However, despite those differences between what we're saying, I am in total agreement about your dissection of the doctrine of the Trinity. It is remarkable to me that so many Christians today profess to be "Bible-believing Christians." The way they say it, it is an accusation that the rest of us are by default not Bible-believing. What they mean is that they hold to a strict and literal interpretation of everything... or so they say. That's another discussion for another time, but to tie back to your illustration about the Trinity, I would venture a guess that all of those "Bible-believing" Christians would claim to uphold the doctrine of the Trinity as found in Scripture... (with the big problem being that it's not found in Scripture... for that doctrine, they rely completely on the interaction between Scripture and the community of faith... but don't tell them that!) The Trinity is a wonderful example of why the Solas fail us and why we need the interpretation of the early Church Fathers and Church tradition alongside Scripture.

Good discussion, fellas. More!

Douglas_Coombs said...

" 1: Let every person be subject to the governing authorities. For there is no authority except from God, and those that exist have been instituted by God.
2: Therefore he who resists the authorities resists what God has appointed, and those who resist will incur judgment. "
Romans 13:1-2
If someone is instituted by God, might they not be considered "God's choice" Obviously, Paul is speaking of the sense in which God is sovereign, since the Roman authorities whom he is suggesting were instituted by God were pagan.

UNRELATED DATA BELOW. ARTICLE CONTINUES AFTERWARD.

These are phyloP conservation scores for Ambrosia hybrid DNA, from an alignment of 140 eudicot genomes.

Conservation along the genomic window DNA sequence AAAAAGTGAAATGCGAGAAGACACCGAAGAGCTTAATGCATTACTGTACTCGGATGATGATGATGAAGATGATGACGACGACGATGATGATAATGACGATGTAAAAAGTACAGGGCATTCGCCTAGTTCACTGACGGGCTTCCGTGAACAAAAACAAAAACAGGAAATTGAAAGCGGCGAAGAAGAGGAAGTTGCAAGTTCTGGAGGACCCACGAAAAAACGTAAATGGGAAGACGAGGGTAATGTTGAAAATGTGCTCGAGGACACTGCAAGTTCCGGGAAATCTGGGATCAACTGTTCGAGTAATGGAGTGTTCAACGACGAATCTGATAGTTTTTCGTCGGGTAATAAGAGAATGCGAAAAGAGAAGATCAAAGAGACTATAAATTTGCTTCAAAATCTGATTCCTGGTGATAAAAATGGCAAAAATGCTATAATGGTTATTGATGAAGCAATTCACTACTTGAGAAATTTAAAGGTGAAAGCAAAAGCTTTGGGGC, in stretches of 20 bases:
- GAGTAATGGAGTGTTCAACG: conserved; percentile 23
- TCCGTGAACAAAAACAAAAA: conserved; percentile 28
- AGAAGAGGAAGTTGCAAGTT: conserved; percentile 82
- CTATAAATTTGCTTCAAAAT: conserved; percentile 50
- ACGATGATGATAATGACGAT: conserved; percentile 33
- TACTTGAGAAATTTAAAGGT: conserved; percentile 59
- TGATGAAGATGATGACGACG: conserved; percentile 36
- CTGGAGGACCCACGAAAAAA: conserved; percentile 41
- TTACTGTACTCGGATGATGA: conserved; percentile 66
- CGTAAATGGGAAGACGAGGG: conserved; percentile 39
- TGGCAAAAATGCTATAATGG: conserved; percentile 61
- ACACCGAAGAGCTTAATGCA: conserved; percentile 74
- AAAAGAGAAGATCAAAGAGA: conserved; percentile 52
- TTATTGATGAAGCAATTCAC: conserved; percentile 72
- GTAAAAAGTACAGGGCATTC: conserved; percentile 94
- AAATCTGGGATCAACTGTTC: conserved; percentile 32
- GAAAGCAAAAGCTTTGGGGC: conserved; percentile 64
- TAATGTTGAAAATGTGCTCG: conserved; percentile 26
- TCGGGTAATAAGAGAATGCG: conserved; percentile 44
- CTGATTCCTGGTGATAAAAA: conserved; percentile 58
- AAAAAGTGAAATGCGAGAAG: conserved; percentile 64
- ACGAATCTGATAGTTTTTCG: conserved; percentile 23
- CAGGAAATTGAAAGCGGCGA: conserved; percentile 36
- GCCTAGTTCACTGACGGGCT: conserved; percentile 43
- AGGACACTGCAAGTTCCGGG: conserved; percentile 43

"1: Paul, Silva'nus, and Timothy, To the church of the Thessalo'nians in God our Father and the Lord Jesus Christ:" I find your interpretation of the authorship question of Thessalonians curious. Plainly, from the text, Paul, Silvanus and Timothy each had a role in the authorship of this letter. Also, it couldn't have been written before Silvanus and Timothy were with Paul and they didn't join him until his second missionary journey. Clearly, Paul being the elder apostle would have had a major part and at least approved of the letter, making it effectively teaching with the stamp of approval of apostolic authority.

I guess I just think that the Scriptures are plain that not just written Scriptures, but also oral apostolic tradition was considered authoritative and to be obeyed. The same with the Scriptures. While, I may not have established infallibility to your satisfaction in a single blog post, perhaps you can agree that apostolic writings and oral traditions were considered authoritative and to be obeyed.

That's all I have time for now.

God bless.

Doug

Anonymous said...

"[P]erhaps you can agree that apostolic writings and oral traditions were considered authoritative and to be obeyed."

Absolutely. But that's very different from the concept of 'infallibility' as we usually use the term today. Authoritative? Yes. To be obeyed? Yes.